to AGREE to the EULA: YES System initialization in progress. Please stand by. You must change the password for 'admin' to continue. Enter new password: Confirm new password: You must configure the network to continue. You must configure at least one of IPv4 or IPv6. Do you want to configure IPv4? (y/n) [y]: y Do you want to configure IPv6? (y/n) [n]: n Configure IPv4 via DHCP or manually? (dhcp/manual) [manual]: Enter an IPv4 address for the management interface [192.168.45.45]: Enter an IPv4 netmask for the management interface [255.255.255.0]: Enter the IPv4 default gateway for the management interface [data-interfaces]: Enter a fully qualified hostname for this system [firepower]: Enter a comma-separated list of DNS servers or 'none' [188.8.131.52,184.108.40.206]: Enter a comma-separated list of search domains or 'none' : If your networking information has changed, you will need to reconnect. Setting DNS servers: 220.127.116.11 18.104.22.168 No domain name specified to configure. Setting hostname as firepower DHCP server is enabled with pool: 192.168.45.46-192.168.45.254. You may disable with configure network ipv4 dhcp-server-disable Setting static IPv4: 192.168.45.45 netmask: 255.255.255.0 gateway: data on management0 Updating routing tables, please wait... All configurations applied to the system. Took 3 Seconds. Saving a copy of running network configuration to local disk. For HTTP Proxy configuration, run 'configure network http-proxy' Manage the device locally? (yes/no) [yes]: yes Configuring firewall mode to routed Update policy deployment information - add device configuration Successfully performed firstboot initial configuration steps for Firepower Device Manager for Firepower Threat Defense.
5. After the setup, the console will have a very empty prompt: “>” Now type exit The prompt will now look like firepower#
Enter the command scope
download image sftp://userid@iplaptop/path/to-image/cisco-ftd-fp1k.6.5.0-115.SPA
I have used
download image sftp://firstname.lastname@example.org/Users/myuserid/Downloads/cisco-ftd-fp1k.6.5.0-115.SPA
The console will now prompt for your password and then it will initiate a download task:
firepower /firmware # download image scp://email@example.com:/Users/myuserid/Downloads/cisco-ftd-fp1k.6.5.0-115.SPA Password: Please use the command 'show download-task' or 'show download-task detail' to check download progress.
You can use the “show download-task detail” to show the details, which has
File Name: cisco-ftd-fp1k.6.5.0-115.SPA
Downloaded Image Size (KB): 59264
Time stamp: 2019-10-07T06:48:09.268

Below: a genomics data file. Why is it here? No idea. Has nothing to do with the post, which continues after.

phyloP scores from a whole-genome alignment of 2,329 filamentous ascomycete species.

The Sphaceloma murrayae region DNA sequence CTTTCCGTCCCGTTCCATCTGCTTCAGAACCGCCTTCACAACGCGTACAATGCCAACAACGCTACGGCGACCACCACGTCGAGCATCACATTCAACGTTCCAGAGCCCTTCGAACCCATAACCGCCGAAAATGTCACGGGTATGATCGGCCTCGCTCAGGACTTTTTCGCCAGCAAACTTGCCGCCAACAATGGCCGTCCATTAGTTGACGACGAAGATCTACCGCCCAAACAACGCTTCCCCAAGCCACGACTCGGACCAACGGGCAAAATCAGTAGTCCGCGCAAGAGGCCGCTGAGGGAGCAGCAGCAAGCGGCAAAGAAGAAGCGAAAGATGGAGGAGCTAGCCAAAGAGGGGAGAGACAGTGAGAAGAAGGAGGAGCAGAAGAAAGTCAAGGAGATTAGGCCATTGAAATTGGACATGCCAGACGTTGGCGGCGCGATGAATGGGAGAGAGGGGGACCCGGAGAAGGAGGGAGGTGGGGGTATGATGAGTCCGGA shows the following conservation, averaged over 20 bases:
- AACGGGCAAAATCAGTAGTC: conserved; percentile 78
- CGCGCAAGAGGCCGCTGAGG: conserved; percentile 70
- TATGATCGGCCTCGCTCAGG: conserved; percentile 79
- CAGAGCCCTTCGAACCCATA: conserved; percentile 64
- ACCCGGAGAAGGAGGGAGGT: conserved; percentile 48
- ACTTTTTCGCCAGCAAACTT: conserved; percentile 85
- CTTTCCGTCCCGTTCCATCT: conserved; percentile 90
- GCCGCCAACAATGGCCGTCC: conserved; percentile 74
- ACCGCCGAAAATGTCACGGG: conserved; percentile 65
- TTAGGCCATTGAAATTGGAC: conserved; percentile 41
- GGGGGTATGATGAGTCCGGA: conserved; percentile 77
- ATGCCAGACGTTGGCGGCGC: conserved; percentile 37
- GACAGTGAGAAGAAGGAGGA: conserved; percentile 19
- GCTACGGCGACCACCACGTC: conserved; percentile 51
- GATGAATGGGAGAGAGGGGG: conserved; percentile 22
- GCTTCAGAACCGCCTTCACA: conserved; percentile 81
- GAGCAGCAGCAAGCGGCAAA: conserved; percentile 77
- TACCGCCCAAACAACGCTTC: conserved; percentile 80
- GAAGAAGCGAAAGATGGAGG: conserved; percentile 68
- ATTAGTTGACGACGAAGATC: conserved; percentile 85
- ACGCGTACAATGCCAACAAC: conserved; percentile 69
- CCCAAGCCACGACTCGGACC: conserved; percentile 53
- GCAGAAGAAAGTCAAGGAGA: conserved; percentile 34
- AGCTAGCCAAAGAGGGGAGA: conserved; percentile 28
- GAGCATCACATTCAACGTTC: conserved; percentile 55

Status: Downloading the image
Transfer Rate (KB/s): 29632.000000
Current Task: downloading image cisco-ftd-fp1k.6.5.0-115.SPA from 192.168.45
However, if there is a failure, it will only show “failed“. I found out that the command
show event provides much more information, but requires a bit decoding. The following output is from a successful download:
Creation Time ID Code Description ------------------------ -------- -------- ----------- 2019-10-07T06:48:09.269 27339 E4195702 [FSM:STAGE:END]: (FSM-STAGE:sam:dme:F irmwareDownloaderDownload:begin) 2019-10-07T06:48:09.269 27340 E4195703 [FSM:STAGE:END]: checking pending man agement network config(FSM-STAGE:sam:dme:FirmwareDownloaderDownload:CheckPending NetworkConfig) 2019-10-07T06:48:09.269 27341 E4195704 [FSM:STAGE:ASYNC]: downloading image cisco-ftd-fp1k.6.5.0-115.SPA from 192.168.45.46(FSM-STAGE:sam:dme:FirmwareDownlo aderDownload:Local)
2019-10-07T06:47:40.120 27329 E4195706 [FSM:STAGE:REMOTE-ERROR]: Result: end -point-failed Code: ERR-DNLD-no-file Message: No such file#(sam:dme:FirmwareDown loaderDownload:DeleteLocal)
It tells you it couldn’t find the file. The show event is quite handy.
Once the download is completed, the show detail command would look like this:
Download task: File Name: cisco-ftd-fp1k.6.5.0-115.SPA Protocol: Sftp Server: 192.168.45.46 Port: 0 Userid: nefkensp Path: /Users/nefkensp/Downloads Downloaded Image Size (KB): 1031174 Time stamp: 2019-10-07T06:48:09.268 State: Downloading Status: validating and unpacking the image Transfer Rate (KB/s): 32224.187500 Current Task: unpacking image cisco-ftd-fp1k.6.5.0-115.SPA on primary(FSM-ST
8. Now that the software is downloaded, it is time to validate if the package is available. Use the command show package to check for that:
firepower /firmware # show package
firepower /firmware # scope auto-install firepower /firmware/auto-install #
10. and install the package via the install security-pack version command:
firepower /firmware/auto-install # install security-pack version 6.5.0-115 The system is currently installed with security software package 6.4.0-102, which has: - The platform version: 22.214.171.124 - The CSP (ftd) version: 126.96.36.199 If you proceed with the upgrade 6.5.0-115, it will do the following: - upgrade to the new platform version 188.8.131.52 During the upgrade, the system will be reboot Do you want to proceed ? (yes/no):yes This operation upgrades firmware and software on Security Platform Components Here is the checklist of things that are recommended before starting Auto-Install (1) Review current critical/major faults (2) Initiate a configuration backup Do you want to proceed? (yes/no):yes Triggered the install of software package version 6.5.0-115 Install started. This will take several minutes. For monitoring the upgrade progress, please enter 'show' or 'show detail' command.
11. Now let’s wait for the upgrade or use the “show” command to check the status:
firepower /firmware/auto-install # show Firmware Auto-Install: Package-Vers Oper State Upgrade State ------------ ---------------------------- ------------- 6.5.0-115 Scheduled Ready firepower /firmware/auto-install #
12. And after waiting for some 20-30 minutes, FTD has been upgraded. Congratulations!